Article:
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Schools, Parents Bear Equal Responsibility

DENVER—Aprilis Financial Literacy Month and for the next few weeks attention will focus onthe role financial education plays in creating economic well-being. Accordingto a new survey from the NationalEndowment for Financial Education® (NEFE®) in partnership with RightAbout Money, three in four (74 percent) Americans believe financialinstruction in K-12 schools gets the best results in building financialwell-being—particularly in high schools (68 percent). Less than half (43percent) of adults feel teaching financial skills is most effective coming fromparents. The survey was conducted online among more than 2,000 U.S. adults byHarris Poll.

“In a perfectworld every child would have access to lessons about managing money, but it’snot reasonable to assume that all youth will be exposed to this importanteducation before they leave school,” says Billy Hensley, Ph.D., senior directorof education with NEFE. “We have to ensure young people become financiallycapable as adults. To truly make a difference, financial education must startin the home and then be reinforced in schools. Everyone has responsibility inthis process.”

Despite thebest efforts of the education community, the reality is only a fortunate fewyouth are receiving financial education in school. Less than half of states(22) have a requirement in place where a high school course in financialeducation must be offered, and just seven states have adopted standardizedtesting specifications, according to the Jump$tart Coalition for PersonalFinancial Literacy and the Council for Economic Education.

“There arerandom acts of success where states have implemented effective programs, but wereally need more schools to step up and require personal finance instruction aspart of their curricula,” says Hensley. “And this isn’t just a one-timeoffering. Parents, schools, employers and community organizations all need toprovide better access to educational resources throughout a person’s economiclifetime.”

According tothe NEFE-Right About Money survey, 31 percent of adults say financial educationpresented through community centers would offer the best results in improvingfinancial well-being—just one in four adults think the workplace is theappropriate setting.

“Most thinkfinancial education works best with young people in schools, as opposed to withall ages at work,” says Dan Kadlec, founder of Right About Money, a mediacompany pioneering coverage of financial literacy issues. “Yet schools arehaving a difficult time making personal financial instruction a core subject,or even an elective, while big companies are embracing and expanding financialwellness programs at a rapid clip. These workplace programs are relatively newand I expect them to become more widely valued in time.”

The surveyfinds Americans believe financial education provides many benefits. Nearly halfof adults (47 percent) believe financial literacy is most helpful in stayingout of debt. Roughly two in five believe financial literacy helps with managingcredit (39 percent), sticking to a budget (38 percent), or planning forretirement (37 percent).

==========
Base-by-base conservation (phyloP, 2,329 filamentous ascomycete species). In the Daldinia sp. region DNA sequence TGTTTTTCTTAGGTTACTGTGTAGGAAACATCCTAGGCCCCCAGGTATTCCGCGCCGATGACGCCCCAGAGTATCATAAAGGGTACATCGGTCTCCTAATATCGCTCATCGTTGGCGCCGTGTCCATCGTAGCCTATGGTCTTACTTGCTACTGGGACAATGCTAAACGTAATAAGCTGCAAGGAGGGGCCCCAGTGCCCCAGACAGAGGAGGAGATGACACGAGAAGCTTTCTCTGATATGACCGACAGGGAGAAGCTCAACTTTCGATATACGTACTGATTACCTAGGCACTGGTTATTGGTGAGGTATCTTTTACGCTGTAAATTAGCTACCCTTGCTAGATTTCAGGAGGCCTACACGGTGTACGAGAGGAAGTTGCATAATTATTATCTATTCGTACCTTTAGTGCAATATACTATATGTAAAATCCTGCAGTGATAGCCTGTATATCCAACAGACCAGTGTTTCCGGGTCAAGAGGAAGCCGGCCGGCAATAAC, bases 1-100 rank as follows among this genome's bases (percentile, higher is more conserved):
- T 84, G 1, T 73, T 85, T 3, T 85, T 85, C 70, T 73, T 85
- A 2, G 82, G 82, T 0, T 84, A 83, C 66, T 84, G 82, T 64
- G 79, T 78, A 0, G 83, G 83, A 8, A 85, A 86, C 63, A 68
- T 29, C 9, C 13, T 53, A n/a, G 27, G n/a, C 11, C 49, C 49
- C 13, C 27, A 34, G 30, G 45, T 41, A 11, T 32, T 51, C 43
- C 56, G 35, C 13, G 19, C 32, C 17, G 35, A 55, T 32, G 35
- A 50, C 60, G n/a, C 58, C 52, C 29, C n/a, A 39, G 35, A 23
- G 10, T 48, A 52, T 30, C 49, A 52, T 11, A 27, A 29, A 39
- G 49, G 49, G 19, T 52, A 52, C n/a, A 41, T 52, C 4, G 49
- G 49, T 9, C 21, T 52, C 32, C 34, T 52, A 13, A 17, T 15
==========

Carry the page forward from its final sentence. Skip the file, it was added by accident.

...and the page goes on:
“We mustimprove educational interventions. We have to empower educators with the tools,training and encouragement to overcome reservations about teaching money,” saysHensley. “We need to present financial education when it matters, ensure thatit fits the needs of diverse audiences, and that it comes from vetted programmaterials from trusted, unbiased sources. As a community we also need to showevidence of impact. Are we really affecting behavior change?”

Survey Methodology

The survey was conducted onlinewithin the U.S. by Harris Poll on behalf of the National Endowment forFinancial Education and Right About Money from March 17-21, 2017, among 2,173U.S. adults aged 18 and older. Data were weighted using propensity score weightingto be representative of the total U.S. adult population on the basis of region,age within gender, education, household income, race/ethnicity, and propensityto be online. This online survey is not based on a probability sample andtherefore no estimate of theoretical sampling error can be calculated. Forcomplete survey methodology, including weighting variables, contact pdg@nefe.org.

About the National Endowment forFinancial Education

NEFE is an independent nonprofitorganization committed to educating Americans about personal finance andempowering them to make positive and sound decisions to reach financial goals.For more information, visit www.nefe.org.

About Right About Money

Right About Money is a mediaplatform focused on the global effort to raise the financial know-how ofindividuals and promote financial wellness on a broad scale. Our goal is toinform thought leaders and those in the trenches of financial education abouttrends and best practices, and to advance their understanding of what worksbest and how to move more quickly towards a comprehensive solution. We offer a freeemail report with original daily content that presents our take onfinancial literacy news and events around the world. For more information,visit www.rightaboutmoney.com.

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